DENVER — A war veteran who also happens to be a renowned artist received a new scooter after thieves stole it and his van.
The president and CEO of Rocky Mountain Medical Supply saw the story FOX31 aired earlier this month and responded within five minutes, offering to provide Jess E. DuBois with a brand new state of the art scooter.
DuBois, 85, served his country in the Korean War and returned to the U.S. with a desire to express his experiences through art. His paintings, sketches and sculptures grace homes, galleries and fine art collections around the world.
DuBois (which he pronounces ‘Dubose’) has created haunting images of greats like Ray Charles and Billie Holiday, Native American icons and trailblazers from the old West as well as Dr. Martin Luther King, Jr. He also recently did a piece showing John Elway.
After receiving sketches, each of the Tuskegee Airmen provided their signatures, something deeply cherished by the self-taught artist.
DuBois uses his proceeds to educate children who dream of one day becoming artists as well.
He tells FOX31 thieves took his Ford van on July 15. Inside the van were several of DuBois’ paintings and the electric scooter and chairlift he depends on to get around.
DuBois’ daughter drives him wherever he needs to go.
“My son-in-law woke me up and said, ‘Jess, your van is gone. It was devastating,” DuBois said.
Minutes after the FOX31 Problem Solvers aired the original story, we received a call from Arman Pishke, president and CEO of Rocky Mountain Medical Supply and Rocky Mountain Adult Day Care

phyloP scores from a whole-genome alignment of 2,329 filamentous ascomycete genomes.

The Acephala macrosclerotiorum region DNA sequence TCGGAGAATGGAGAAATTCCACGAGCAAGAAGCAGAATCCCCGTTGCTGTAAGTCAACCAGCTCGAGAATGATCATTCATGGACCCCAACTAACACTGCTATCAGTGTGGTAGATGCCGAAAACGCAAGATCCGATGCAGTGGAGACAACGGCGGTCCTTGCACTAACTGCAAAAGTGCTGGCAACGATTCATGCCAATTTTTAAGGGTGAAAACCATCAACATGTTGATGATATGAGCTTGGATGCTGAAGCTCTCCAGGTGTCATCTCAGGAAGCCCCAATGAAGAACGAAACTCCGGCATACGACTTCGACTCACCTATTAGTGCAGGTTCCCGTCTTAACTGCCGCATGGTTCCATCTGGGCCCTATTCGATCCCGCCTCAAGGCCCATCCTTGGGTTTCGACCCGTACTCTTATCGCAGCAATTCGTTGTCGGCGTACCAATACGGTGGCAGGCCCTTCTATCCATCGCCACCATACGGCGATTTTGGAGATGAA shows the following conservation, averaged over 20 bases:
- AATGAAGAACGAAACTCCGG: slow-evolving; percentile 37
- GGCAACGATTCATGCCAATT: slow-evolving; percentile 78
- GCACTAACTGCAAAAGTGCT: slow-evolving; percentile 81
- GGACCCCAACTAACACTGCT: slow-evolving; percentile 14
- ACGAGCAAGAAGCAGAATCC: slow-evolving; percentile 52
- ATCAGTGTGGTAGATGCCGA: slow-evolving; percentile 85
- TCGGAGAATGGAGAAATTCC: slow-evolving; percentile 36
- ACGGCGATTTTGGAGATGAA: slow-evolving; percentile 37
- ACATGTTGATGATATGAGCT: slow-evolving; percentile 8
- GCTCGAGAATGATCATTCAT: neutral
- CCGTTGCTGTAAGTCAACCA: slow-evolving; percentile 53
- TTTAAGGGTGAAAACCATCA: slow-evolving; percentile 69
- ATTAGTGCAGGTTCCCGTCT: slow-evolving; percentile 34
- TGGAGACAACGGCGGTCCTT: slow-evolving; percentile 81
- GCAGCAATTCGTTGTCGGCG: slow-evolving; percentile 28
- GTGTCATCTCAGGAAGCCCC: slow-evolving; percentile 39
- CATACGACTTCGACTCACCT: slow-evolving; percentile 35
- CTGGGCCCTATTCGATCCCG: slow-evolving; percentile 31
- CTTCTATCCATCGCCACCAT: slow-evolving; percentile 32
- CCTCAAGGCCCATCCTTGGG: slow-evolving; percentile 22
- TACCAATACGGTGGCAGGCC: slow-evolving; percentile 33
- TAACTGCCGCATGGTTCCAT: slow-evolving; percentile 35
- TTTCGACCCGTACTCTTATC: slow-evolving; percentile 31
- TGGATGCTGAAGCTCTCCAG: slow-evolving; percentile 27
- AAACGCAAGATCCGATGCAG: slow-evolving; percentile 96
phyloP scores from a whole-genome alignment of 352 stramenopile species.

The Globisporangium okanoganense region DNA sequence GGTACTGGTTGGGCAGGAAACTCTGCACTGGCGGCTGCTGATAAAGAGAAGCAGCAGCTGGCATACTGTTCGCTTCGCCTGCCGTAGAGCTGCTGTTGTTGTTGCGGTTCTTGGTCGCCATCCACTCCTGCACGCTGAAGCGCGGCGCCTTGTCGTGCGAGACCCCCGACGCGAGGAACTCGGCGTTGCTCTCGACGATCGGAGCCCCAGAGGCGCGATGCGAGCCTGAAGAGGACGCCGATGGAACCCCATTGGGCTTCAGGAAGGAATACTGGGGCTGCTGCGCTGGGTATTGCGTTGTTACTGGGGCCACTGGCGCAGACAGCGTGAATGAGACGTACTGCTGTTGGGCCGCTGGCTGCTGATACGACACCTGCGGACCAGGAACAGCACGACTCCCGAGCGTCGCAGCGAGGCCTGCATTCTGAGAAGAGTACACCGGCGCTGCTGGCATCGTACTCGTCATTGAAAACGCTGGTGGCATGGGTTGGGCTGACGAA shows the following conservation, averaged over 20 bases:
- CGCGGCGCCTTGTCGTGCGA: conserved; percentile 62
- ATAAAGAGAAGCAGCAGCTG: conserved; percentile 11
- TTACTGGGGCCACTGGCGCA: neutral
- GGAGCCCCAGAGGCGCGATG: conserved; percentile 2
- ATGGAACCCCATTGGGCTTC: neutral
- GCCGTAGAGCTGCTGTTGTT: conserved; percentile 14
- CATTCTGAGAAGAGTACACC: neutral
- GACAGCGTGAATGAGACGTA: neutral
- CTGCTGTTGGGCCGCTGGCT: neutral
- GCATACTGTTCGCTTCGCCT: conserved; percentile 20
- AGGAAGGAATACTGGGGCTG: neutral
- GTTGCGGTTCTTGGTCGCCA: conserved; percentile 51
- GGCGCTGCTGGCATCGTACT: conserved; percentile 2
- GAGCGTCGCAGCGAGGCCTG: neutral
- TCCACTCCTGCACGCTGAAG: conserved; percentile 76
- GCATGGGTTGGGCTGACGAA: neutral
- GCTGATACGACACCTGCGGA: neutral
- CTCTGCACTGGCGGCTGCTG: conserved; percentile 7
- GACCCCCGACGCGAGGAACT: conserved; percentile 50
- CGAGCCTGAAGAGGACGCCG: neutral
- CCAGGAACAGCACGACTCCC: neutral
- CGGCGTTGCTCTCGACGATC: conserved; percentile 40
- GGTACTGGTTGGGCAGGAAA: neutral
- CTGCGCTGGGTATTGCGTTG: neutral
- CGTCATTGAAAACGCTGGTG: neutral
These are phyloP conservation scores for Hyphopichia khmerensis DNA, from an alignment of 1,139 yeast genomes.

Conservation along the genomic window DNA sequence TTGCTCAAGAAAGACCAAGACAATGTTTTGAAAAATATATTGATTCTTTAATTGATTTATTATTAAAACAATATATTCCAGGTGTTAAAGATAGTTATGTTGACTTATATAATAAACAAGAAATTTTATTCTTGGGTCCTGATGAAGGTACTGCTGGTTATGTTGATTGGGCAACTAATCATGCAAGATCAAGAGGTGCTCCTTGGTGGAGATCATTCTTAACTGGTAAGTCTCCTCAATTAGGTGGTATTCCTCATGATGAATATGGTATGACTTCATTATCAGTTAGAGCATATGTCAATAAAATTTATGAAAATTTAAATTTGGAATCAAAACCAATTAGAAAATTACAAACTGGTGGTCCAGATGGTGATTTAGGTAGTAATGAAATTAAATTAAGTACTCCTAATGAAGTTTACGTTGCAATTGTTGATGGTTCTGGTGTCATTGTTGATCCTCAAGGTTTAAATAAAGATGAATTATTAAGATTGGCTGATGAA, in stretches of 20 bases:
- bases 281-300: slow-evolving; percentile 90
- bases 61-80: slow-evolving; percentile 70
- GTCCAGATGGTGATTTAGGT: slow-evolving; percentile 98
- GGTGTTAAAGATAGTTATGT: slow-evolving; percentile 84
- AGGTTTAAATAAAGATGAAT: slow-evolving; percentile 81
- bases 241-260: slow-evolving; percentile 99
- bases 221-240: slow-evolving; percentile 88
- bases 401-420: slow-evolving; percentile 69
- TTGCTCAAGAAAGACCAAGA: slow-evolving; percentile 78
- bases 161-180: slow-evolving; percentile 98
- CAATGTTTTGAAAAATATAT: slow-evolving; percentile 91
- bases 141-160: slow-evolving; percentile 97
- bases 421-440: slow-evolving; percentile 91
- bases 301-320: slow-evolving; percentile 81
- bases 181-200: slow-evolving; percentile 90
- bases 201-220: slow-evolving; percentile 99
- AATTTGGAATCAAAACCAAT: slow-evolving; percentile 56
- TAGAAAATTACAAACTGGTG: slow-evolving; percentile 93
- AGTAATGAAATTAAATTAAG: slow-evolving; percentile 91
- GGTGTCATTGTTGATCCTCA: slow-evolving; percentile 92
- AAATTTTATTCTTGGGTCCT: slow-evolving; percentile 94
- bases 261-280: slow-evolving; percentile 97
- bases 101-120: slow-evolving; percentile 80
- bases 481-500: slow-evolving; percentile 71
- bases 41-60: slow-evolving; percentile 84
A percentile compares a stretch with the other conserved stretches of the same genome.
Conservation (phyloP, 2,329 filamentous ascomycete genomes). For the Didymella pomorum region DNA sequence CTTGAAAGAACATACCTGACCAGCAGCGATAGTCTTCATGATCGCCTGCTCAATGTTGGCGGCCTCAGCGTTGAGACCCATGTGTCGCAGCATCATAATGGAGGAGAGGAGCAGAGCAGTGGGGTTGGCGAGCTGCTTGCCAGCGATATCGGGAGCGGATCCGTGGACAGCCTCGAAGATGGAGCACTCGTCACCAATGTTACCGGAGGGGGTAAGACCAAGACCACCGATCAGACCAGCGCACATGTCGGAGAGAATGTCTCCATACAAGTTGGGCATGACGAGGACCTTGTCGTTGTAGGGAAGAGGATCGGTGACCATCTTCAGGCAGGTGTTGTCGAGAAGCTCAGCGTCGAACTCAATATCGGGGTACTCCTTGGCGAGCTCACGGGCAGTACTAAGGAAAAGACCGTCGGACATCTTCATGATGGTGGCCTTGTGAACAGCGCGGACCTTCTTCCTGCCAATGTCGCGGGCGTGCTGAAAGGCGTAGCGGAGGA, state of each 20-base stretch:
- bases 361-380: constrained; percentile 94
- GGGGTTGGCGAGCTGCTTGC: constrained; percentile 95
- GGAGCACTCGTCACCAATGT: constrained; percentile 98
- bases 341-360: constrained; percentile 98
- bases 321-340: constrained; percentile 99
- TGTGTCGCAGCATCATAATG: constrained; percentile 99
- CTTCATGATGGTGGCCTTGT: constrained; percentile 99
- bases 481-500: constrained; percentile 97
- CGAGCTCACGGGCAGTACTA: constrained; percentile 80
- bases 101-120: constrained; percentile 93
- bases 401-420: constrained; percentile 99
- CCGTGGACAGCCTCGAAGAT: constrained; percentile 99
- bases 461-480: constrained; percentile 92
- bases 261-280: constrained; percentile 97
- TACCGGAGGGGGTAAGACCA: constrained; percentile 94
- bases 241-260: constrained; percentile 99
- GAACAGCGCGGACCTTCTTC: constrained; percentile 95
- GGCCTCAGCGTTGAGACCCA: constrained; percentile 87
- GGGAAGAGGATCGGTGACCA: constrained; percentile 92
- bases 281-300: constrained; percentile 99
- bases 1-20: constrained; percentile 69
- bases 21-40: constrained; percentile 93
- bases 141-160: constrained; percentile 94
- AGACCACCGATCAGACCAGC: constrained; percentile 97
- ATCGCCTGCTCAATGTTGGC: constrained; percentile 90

“This was absolutely something that touched my heart and I wanted to help I wanted to reach out,” Pishke said.
He says his family-owned business often reaches out to seniors in need.
“Our business is to help seniors and disabled to feel more independent,” Pishke said.
He arranged for DuBois to receive a brand-new state-of-the-art scooter free of charge in any color he wanted.
The FOX31 Problem Solvers were there when DuBois arrived to receive the much-needed scooter, which has all of the latest features.
After sitting in the chair, DuBois could barely contain his excitement, saying, “I’m able to get around again, continue on and do the things that I like to do!”
The Pride Mobility company makes the scooter. Thanks to Pishke, the company made sure to include everything DuBois will need to continue to share his art, including a special basket for his tools. The scooter even features a special nod to DuBois’ service to his country.
“There’s a [Marines] patch on the back. I don’t think anybody will mess with your scooter again!” Pishke said.
Dubois left with a smile worthy of being captured on canvas, saying “I’m over at the VA a lot and I know they’re going to say, ‘Where did you get that?!'”
Dubois’ van was found but was left inoperable. His grandchildren have set up a GoFundMe page if you would like to help.